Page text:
Luo Han Guo Extract Powder
What Is Luo Han Guo? Luo han guo is a very sweet and round dried fruit typically grown in southern Chinese provinces such as Guangdong, Guizhou, Hunan and Jiangxi. This fruit, which is about the size of an orange or large lemon, has a thin brown hard shell that holds multiple seeds and grows on...
Luo han guo is a very sweet and round dried fruit typically grown in southern Chinese provinces such as Guangdong, Guizhou, Hunan and Jiangxi.
This fruit, which is about the size of an orange or large lemon, has a thin brown hard shell that holds multiple seeds and grows on vines found on the mountains of Guilin in China, although the plant is rarely found in the wild.
The mountains are able to provide shade and are frequently surrounded by mists that help protect against excessive sunlight, despite the province's warm temperature. Luo han guo may also go by the names “Buddha fruit” or “monk fruit.” The fruit was first mentioned in records of the 13th century Chinese monks who discovered and used the fruit. Fresh luo han guo is ripe in the fall but is often sold dried year-round. Luo han guo sweeteners are available in some stores and health websites as well.
Specification ofMonk fruit Extract Powder
Product Name: Monk fruit Extract Powder
Latin Name: Siraitia grosvenorii
Appearance: Brownish Yellow Powder to Milk White fine Powder
Standardized Extract Powder: 20% -65% Mogroside V
Storage: Store in sealed containers at cool & dry place. Protect from light, moisture and pest infestation
Shelf life: 2 years when properly stored.
Packing: 1kg/bag, 5kg/bag, 25KG/Drum, or as your requirements.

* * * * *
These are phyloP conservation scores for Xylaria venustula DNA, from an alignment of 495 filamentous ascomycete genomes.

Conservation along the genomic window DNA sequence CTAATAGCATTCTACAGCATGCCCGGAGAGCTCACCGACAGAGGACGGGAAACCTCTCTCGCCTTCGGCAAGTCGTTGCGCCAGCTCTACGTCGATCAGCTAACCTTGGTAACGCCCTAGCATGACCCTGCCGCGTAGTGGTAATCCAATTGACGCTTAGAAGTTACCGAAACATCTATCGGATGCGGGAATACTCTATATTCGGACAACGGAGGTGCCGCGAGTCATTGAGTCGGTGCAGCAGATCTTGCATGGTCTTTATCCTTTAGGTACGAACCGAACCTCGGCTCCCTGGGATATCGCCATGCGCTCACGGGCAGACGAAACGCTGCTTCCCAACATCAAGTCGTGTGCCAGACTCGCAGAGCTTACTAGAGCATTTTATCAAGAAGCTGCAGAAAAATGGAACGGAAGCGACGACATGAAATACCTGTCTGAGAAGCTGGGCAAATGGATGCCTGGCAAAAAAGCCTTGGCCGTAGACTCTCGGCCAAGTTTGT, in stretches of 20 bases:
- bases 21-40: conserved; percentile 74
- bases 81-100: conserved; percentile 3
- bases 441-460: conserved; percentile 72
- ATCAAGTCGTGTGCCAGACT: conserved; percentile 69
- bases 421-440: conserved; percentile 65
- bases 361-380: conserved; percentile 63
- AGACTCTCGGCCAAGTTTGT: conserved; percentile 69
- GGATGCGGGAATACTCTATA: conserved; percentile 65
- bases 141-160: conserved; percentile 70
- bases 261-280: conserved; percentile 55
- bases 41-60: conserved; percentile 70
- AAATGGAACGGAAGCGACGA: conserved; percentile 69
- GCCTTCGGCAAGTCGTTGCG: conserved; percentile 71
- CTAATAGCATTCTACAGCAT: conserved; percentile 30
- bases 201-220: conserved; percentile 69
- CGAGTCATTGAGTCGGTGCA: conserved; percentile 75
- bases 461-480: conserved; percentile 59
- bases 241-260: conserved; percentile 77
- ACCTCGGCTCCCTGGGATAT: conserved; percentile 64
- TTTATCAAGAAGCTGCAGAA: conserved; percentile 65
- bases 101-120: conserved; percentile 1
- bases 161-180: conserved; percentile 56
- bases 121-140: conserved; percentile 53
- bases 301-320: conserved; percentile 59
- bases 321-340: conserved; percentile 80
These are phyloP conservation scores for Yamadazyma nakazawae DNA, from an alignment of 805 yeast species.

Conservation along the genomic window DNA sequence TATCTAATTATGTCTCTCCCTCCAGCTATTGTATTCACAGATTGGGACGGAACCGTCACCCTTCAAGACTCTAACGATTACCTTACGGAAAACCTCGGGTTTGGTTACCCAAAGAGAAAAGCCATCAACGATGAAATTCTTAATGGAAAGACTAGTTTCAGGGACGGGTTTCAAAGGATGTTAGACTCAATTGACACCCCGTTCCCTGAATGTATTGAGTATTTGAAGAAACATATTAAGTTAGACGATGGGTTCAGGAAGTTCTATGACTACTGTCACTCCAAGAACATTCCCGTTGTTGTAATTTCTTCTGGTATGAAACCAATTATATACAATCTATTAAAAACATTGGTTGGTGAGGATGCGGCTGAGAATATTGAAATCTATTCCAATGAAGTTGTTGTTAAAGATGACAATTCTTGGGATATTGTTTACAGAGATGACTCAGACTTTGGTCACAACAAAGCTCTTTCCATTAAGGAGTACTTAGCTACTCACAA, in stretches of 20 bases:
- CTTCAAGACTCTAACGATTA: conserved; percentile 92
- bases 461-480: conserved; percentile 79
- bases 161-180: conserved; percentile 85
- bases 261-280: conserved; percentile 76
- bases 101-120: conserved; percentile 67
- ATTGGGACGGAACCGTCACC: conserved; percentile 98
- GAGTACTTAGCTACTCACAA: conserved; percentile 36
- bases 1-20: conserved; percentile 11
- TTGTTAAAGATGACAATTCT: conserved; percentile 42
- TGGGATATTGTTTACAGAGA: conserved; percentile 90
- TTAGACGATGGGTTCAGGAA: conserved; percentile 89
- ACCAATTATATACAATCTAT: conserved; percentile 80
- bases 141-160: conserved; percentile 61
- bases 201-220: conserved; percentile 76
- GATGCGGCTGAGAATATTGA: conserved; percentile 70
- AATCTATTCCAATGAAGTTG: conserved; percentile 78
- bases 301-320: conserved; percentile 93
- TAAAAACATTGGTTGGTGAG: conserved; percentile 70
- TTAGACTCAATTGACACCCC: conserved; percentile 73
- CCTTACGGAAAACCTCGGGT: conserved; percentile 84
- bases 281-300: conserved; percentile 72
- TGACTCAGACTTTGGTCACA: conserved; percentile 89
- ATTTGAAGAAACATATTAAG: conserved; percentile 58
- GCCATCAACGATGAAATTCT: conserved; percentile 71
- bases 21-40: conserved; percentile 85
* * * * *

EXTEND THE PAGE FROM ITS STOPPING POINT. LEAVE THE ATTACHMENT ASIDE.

Payment terms: T/T in advance, Western Union, Paypal, etc.
Leading time: Usually, 3-5 working days after your payment confirmed.
Monk fruit Extract, A Natural Sweetening Agent
The sweet taste of Monk fruit comes mainly from mogrosides, a group of triterpene glycosides that make up about 1% of the flesh of the fresh fruit. Through solvent extraction, a powder containing 80% mogrosides can be obtained, the main one being mogroside-V (esgoside). Other similar agents in the fruit are siamenoside and neomogroside.
In this process, the shell and seeds are removed, and the pulped fruit is made into a fruit concentrate or puree. Additional juice may be extracted from the remaining pulp by hot water. The juice is homogenized, slightly acidified to prevent gelling and improve the flavor, then treated with pectinase or other enzymes to break down the pectin. Most of the off-flavor agents are then removed with ion-exchange resins, such as sulfonated polystyrene-divinylbenzene copolymer or polyacrylic acid. Alternatively, the off-flavors can be adsorbed by agents like charcoal or bentonite, which are removed by filtration; or precipitated with gelatin or other gelling agents. Most of the remaining sulfurous volatiles are then removed by low-pressure evaporation. The juice is then pasteurized to inactivate remaining natural enzymes and kill micro-organisms. The process is claimed to preserve a substantial fraction of the mogrosides present in the fruit.
Let’s see a picture to know better about this natural sweetener